Plaintiff, Paul Mediamolle, Sr., instituted this suit on behalf of his minor son, Paul Mediamolle, Jr.,
The railroad answered on behalf of itself and Arceneaux, denying the plaintiff's accusations of negligence and insisting that the sole cause of the accident was the negligence of Mediamolle in the operation of his vehicle. In the alternative, the railroad specially pleaded Mediamolle's contributory negligence.
Louisiana Power and Light Company also answered and therein denied the existence of any negligence on its part.
The case was tried before a jury, which returned a verdict awarding Mediamolle, Jr., $60,000.00 and awarding his father $7,220.28 for special damages incurred by him. This verdict was returned against Southern Pacific, but not against the Louisiana Power and Light Company. Judgment was rendered in accordance with
Plaintiff voluntarily dismissed his suit against Arceneaux before the case was submitted to the jury. Moreover, no appeal has been taken by either plaintiff or Southern Pacific from that part of the judgment exonerating the Louisiana Power and Light Company from liability. Therefore, it is conceded by all of the litigants that the question of liability vel non of Arceneaux and Louisiana Power and Light is not a subject for consideration by this court.
The record reveals that on February 6, 1961, at 1:15 a. m., plaintiff's minor son, hereinafter referred to as "plaintiff", drove his automobile into the side of one of the defendant's railroad tank cars, which obstructed the roadway at a point where the defendant's track crosses Monroe Street in the City of Gretna. The situs of the accident reveals that Monroe Street is a paved two lane artery possessing shell shoulders on either side, and it accommodates traffic moving both north and south. The single track traverses Monroe Street at an angle of approximately 45 to 55 degrees at a height of 4.9 feet above the level of the main roadbed. The slope from street level to the level of the track commences at a point 250 feet south of the track and reaches a crest, or plateau, 50 feet from the track itself. The remaining 50 feet between the crest of the slope and the track forms a level plateau 4.9 feet above street level.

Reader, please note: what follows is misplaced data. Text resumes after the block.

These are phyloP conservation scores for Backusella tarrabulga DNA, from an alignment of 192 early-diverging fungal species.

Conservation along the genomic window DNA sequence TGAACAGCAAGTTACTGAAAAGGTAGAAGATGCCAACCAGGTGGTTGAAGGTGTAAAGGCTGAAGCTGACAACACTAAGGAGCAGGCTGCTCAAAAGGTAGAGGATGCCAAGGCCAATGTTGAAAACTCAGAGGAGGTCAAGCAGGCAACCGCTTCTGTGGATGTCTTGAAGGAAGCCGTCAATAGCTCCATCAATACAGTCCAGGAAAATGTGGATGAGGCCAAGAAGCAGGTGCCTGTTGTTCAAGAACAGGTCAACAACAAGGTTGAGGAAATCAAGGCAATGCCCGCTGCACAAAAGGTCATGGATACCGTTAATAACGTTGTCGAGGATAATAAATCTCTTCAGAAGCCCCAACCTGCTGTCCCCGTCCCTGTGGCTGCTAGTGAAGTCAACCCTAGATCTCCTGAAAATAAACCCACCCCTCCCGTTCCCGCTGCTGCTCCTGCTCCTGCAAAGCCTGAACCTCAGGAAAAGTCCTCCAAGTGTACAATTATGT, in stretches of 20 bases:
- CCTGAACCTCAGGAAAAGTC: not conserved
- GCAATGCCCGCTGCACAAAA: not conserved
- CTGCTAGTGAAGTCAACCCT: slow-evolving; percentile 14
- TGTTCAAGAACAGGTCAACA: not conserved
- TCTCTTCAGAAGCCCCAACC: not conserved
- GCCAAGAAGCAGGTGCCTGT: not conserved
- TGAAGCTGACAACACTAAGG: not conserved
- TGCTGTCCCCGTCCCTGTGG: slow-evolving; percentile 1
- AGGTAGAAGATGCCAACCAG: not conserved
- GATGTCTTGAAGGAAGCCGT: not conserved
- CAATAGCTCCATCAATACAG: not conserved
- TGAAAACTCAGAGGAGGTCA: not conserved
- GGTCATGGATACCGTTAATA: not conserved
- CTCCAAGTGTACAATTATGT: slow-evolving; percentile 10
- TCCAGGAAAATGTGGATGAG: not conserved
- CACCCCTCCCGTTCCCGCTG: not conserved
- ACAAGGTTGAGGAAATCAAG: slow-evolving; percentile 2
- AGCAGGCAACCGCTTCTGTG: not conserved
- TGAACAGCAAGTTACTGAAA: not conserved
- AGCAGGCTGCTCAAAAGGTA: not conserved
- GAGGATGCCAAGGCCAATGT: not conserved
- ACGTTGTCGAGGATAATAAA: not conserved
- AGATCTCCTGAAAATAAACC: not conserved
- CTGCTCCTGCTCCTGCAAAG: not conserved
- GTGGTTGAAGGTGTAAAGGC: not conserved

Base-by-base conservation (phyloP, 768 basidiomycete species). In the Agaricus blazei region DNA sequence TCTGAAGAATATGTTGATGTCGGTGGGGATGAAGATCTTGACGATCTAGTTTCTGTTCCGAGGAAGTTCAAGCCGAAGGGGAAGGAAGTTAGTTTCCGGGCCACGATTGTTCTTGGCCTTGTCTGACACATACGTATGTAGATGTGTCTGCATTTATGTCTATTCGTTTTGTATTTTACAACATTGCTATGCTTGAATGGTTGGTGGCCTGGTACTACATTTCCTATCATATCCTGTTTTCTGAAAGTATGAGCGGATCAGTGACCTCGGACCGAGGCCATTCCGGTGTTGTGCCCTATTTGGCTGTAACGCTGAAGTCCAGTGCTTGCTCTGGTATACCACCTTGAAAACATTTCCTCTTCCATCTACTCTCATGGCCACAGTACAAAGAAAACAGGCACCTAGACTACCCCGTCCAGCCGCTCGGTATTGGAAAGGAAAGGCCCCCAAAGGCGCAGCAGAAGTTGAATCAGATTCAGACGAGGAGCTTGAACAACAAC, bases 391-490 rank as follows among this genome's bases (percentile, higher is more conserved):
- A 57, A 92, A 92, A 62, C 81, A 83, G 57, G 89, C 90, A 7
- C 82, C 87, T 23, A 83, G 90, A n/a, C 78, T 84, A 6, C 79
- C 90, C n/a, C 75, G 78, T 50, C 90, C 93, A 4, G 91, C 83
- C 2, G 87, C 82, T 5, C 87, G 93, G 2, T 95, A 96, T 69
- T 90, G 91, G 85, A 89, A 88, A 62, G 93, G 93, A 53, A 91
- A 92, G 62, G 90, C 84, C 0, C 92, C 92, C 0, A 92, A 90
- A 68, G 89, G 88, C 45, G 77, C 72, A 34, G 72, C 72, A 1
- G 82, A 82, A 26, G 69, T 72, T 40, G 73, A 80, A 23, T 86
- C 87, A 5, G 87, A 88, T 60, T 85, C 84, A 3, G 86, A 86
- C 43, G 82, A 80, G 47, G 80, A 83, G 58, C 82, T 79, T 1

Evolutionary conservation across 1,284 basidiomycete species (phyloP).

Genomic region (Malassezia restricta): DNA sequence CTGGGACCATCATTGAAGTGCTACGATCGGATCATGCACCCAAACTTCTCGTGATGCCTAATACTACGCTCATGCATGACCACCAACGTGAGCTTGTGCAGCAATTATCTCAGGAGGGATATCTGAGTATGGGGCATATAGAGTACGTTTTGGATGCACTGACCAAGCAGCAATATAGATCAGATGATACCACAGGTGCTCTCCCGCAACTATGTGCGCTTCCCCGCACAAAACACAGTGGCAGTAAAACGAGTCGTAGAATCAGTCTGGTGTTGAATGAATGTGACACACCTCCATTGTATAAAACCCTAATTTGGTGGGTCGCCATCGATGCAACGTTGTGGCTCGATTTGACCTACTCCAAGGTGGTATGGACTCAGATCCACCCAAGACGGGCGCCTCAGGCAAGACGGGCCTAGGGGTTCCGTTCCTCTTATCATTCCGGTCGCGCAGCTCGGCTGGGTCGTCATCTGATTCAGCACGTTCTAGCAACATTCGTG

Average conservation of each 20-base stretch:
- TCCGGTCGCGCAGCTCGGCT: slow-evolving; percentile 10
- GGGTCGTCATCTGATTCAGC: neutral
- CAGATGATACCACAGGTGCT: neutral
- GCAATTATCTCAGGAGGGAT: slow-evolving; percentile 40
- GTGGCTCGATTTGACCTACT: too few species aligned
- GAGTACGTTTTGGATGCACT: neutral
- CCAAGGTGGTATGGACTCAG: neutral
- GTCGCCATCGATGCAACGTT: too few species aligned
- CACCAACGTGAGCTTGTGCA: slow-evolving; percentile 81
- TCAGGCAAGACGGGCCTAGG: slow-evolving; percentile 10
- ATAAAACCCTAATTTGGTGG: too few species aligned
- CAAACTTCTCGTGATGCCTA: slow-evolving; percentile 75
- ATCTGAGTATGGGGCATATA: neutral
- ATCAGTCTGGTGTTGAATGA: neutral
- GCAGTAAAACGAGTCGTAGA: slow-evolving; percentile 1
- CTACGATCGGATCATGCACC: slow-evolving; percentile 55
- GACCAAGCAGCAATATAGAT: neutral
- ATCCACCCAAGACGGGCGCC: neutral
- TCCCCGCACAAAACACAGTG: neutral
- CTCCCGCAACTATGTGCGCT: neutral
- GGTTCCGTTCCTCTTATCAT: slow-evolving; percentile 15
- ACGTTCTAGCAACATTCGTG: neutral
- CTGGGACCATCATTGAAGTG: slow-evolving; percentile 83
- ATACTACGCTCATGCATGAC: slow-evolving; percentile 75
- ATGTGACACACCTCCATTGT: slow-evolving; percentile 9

The evidence is somewhat conflicting as to the driving conditions which prevailed on the night of the accident. Some of the testimony indicates that a slight mist was falling, while other evidence reflects that the weather was clear. It is undisputed, however, that the night was extremely dark.
Southern Pacific, sometime prior to the accident, had arranged for Louisiana Power and Light Company to erect two large floodlights, one positioned on either side of the track, so as to illuminate the crossing, but neither of these lamps were burning.
The train, of which the tank car formed a part, was moving in a northeasterly direction and was engaged in a switching operation. The distance between the switch and the crossing was insufficient to accommodate the engine and the four cars being drawn by it, so that the street was completely obstructed by the train. The defendant's switch engine was engaged in a back-up motion with its cab at its forward end. The engine's rear headlight was on, illuminating the track in the direction opposite from the crossing and from the tank cars. Several other small lights were burning on the side of the engine, but these were obscured from the view of passing motorists by a billboard which was located near the crossing.
The occupants of the cab were the engineer, W. A. Arceneaux, and the fireman, Charles I. Lopez, both of whom were seated, to the left and right respectively, facing in the direction of the train's movement. When the engine reached Monroe Street, it was stopped so as to permit the crew to look both ways for approaching traffic. When they had ascertained that the roadway was clear, the whistle and bell were sounded and the train was moved across the roadway. Immediately after the engine crossed the street, the train was brought to
When the accident occurred, Paul Mediamolle, Jr., was accompanied by three friends, all of whom were teenagers. They had just departed from a drive-in restaurant located at the corner of Monroe and Kepler Streets, two blocks to the south of the defendant's track. Plaintiff turned into Monroe Street and drove north toward the track. The radio was playing, and the four boys were engaged in a rather animated conversation. It is obvious from the record that neither plaintiff nor his passengers paid any attention to the railroad crossing, although it is well established by the testimony that the plaintiff was familiar with the area and knew the location of the track.